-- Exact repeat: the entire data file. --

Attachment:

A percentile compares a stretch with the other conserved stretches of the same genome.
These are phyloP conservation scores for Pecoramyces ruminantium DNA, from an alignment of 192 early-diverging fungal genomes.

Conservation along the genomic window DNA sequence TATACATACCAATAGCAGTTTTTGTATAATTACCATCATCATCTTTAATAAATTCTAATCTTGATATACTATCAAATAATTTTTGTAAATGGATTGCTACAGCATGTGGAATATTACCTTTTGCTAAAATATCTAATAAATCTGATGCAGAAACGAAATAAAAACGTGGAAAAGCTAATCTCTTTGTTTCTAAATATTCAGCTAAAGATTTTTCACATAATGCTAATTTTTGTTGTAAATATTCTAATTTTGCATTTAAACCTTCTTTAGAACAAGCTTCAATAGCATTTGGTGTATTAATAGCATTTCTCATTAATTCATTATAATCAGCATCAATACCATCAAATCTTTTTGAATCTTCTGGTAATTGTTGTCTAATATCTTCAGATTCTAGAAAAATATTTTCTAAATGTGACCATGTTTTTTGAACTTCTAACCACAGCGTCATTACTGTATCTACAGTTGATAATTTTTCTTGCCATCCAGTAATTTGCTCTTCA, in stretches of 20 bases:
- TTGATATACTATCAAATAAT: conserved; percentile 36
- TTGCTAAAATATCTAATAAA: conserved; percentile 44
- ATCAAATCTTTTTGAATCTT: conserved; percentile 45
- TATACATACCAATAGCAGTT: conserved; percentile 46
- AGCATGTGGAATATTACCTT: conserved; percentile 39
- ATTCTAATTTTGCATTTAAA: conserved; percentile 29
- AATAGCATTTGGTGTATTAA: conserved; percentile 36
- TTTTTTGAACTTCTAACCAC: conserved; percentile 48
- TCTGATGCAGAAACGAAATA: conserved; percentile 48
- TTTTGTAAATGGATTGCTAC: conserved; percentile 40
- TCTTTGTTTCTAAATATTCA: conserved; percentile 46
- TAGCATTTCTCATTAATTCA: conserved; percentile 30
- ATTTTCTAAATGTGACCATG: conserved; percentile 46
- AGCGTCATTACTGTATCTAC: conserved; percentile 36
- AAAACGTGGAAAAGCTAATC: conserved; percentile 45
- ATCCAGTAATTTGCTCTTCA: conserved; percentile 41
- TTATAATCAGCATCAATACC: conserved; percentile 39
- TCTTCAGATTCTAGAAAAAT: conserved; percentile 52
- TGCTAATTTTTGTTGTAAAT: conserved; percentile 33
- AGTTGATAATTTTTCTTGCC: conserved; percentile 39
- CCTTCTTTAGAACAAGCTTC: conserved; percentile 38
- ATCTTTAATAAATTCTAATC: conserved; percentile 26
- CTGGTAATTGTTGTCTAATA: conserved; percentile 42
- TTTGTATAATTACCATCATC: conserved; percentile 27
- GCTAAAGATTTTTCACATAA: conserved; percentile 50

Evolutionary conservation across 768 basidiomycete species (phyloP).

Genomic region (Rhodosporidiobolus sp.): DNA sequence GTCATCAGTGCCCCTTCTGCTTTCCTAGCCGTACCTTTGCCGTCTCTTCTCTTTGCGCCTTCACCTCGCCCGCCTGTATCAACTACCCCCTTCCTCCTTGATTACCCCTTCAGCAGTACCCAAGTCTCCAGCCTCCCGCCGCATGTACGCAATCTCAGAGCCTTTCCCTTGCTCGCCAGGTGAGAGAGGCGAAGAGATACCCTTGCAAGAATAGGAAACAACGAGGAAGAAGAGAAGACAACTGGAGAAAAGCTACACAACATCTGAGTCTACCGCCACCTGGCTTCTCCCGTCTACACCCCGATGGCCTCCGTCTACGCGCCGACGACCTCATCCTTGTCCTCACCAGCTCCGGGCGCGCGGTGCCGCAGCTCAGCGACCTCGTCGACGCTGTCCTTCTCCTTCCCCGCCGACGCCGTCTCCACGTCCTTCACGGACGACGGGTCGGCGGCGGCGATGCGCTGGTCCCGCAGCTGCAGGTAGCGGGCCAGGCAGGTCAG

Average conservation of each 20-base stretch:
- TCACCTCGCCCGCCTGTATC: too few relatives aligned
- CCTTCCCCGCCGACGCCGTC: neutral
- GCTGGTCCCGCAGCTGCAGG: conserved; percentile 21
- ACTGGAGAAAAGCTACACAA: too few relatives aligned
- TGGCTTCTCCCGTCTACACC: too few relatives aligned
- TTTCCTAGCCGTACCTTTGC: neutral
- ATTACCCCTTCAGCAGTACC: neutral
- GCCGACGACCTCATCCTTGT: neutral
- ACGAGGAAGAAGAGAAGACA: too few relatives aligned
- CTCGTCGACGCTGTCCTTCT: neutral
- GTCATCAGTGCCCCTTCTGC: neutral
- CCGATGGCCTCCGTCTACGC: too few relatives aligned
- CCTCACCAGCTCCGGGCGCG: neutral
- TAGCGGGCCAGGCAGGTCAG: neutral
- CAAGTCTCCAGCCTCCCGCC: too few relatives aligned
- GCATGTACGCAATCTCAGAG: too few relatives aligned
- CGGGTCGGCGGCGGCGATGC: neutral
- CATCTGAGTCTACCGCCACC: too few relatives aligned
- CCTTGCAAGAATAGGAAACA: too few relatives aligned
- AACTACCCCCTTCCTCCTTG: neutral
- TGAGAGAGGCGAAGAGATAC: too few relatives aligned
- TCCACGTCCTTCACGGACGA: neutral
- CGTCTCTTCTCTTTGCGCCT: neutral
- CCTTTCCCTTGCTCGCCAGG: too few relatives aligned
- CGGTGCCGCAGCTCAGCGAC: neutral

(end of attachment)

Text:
A percentile compares a stretch with the other conserved stretches of the same genome.
These are phyloP conservation scores for Pecoramyces ruminantium DNA, from an alignment of 192 early-diverging fungal genomes.

Conservation along the genomic window DNA sequence TATACATACCAATAGCAGTTTTTGTATAATTACCATCATCATCTTTAATAAATTCTAATCTTGATATACTATCAAATAATTTTTGTAAATGGATTGCTACAGCATGTGGAATATTACCTTTTGCTAAAATATCTAATAAATCTGATGCAGAAACGAAATAAAAACGTGGAAAAGCTAATCTCTTTGTTTCTAAATATTCAGCTAAAGATTTTTCACATAATGCTAATTTTTGTTGTAAATATTCTAATTTTGCATTTAAACCTTCTTTAGAACAAGCTTCAATAGCATTTGGTGTATTAATAGCATTTCTCATTAATTCATTATAATCAGCATCAATACCATCAAATCTTTTTGAATCTTCTGGTAATTGTTGTCTAATATCTTCAGATTCTAGAAAAATATTTTCTAAATGTGACCATGTTTTTTGAACTTCTAACCACAGCGTCATTACTGTATCTACAGTTGATAATTTTTCTTGCCATCCAGTAATTTGCTCTTCA, in stretches of 20 bases:
- TTGATATACTATCAAATAAT: conserved; percentile 36
- TTGCTAAAATATCTAATAAA: conserved; percentile 44
- ATCAAATCTTTTTGAATCTT: conserved; percentile 45
- TATACATACCAATAGCAGTT: conserved; percentile 46
- AGCATGTGGAATATTACCTT: conserved; percentile 39
- ATTCTAATTTTGCATTTAAA: conserved; percentile 29
- AATAGCATTTGGTGTATTAA: conserved; percentile 36
- TTTTTTGAACTTCTAACCAC: conserved; percentile 48
- TCTGATGCAGAAACGAAATA: conserved; percentile 48
- TTTTGTAAATGGATTGCTAC: conserved; percentile 40
- TCTTTGTTTCTAAATATTCA: conserved; percentile 46
- TAGCATTTCTCATTAATTCA: conserved; percentile 30
- ATTTTCTAAATGTGACCATG: conserved; percentile 46
- AGCGTCATTACTGTATCTAC: conserved; percentile 36
- AAAACGTGGAAAAGCTAATC: conserved; percentile 45
- ATCCAGTAATTTGCTCTTCA: conserved; percentile 41
- TTATAATCAGCATCAATACC: conserved; percentile 39
- TCTTCAGATTCTAGAAAAAT: conserved; percentile 52
- TGCTAATTTTTGTTGTAAAT: conserved; percentile 33
- AGTTGATAATTTTTCTTGCC: conserved; percentile 39
- CCTTCTTTAGAACAAGCTTC: conserved; percentile 38
- ATCTTTAATAAATTCTAATC: conserved; percentile 26
- CTGGTAATTGTTGTCTAATA: conserved; percentile 42
- TTTGTATAATTACCATCATC: conserved; percentile 27
- GCTAAAGATTTTTCACATAA: conserved; percentile 50

Evolutionary conservation across 768 basidiomycete species (phyloP).

Genomic region (Rhodosporidiobolus sp.): DNA sequence GTCATCAGTGCCCCTTCTGCTTTCCTAGCCGTACCTTTGCCGTCTCTTCTCTTTGCGCCTTCACCTCGCCCGCCTGTATCAACTACCCCCTTCCTCCTTGATTACCCCTTCAGCAGTACCCAAGTCTCCAGCCTCCCGCCGCATGTACGCAATCTCAGAGCCTTTCCCTTGCTCGCCAGGTGAGAGAGGCGAAGAGATACCCTTGCAAGAATAGGAAACAACGAGGAAGAAGAGAAGACAACTGGAGAAAAGCTACACAACATCTGAGTCTACCGCCACCTGGCTTCTCCCGTCTACACCCCGATGGCCTCCGTCTACGCGCCGACGACCTCATCCTTGTCCTCACCAGCTCCGGGCGCGCGGTGCCGCAGCTCAGCGACCTCGTCGACGCTGTCCTTCTCCTTCCCCGCCGACGCCGTCTCCACGTCCTTCACGGACGACGGGTCGGCGGCGGCGATGCGCTGGTCCCGCAGCTGCAGGTAGCGGGCCAGGCAGGTCAG

Average conservation of each 20-base stretch:
- TCACCTCGCCCGCCTGTATC: too few relatives aligned
- CCTTCCCCGCCGACGCCGTC: neutral
- GCTGGTCCCGCAGCTGCAGG: conserved; percentile 21
- ACTGGAGAAAAGCTACACAA: too few relatives aligned
- TGGCTTCTCCCGTCTACACC: too few relatives aligned
- TTTCCTAGCCGTACCTTTGC: neutral
- ATTACCCCTTCAGCAGTACC: neutral
- GCCGACGACCTCATCCTTGT: neutral
- ACGAGGAAGAAGAGAAGACA: too few relatives aligned
- CTCGTCGACGCTGTCCTTCT: neutral
- GTCATCAGTGCCCCTTCTGC: neutral
- CCGATGGCCTCCGTCTACGC: too few relatives aligned
- CCTCACCAGCTCCGGGCGCG: neutral
- TAGCGGGCCAGGCAGGTCAG: neutral
- CAAGTCTCCAGCCTCCCGCC: too few relatives aligned
- GCATGTACGCAATCTCAGAG: too few relatives aligned
- CGGGTCGGCGGCGGCGATGC: neutral
- CATCTGAGTCTACCGCCACC: too few relatives aligned
- CCTTGCAAGAATAGGAAACA: too few relatives aligned
- AACTACCCCCTTCCTCCTTG: neutral
- TGAGAGAGGCGAAGAGATAC: too few relatives aligned
- TCCACGTCCTTCACGGACGA: neutral
- CGTCTCTTCTCTTTGCGCCT: neutral
- CCTTTCCCTTGCTCGCCAGG: too few relatives aligned
- CGGTGCCGCAGCTCAGCGAC: neutral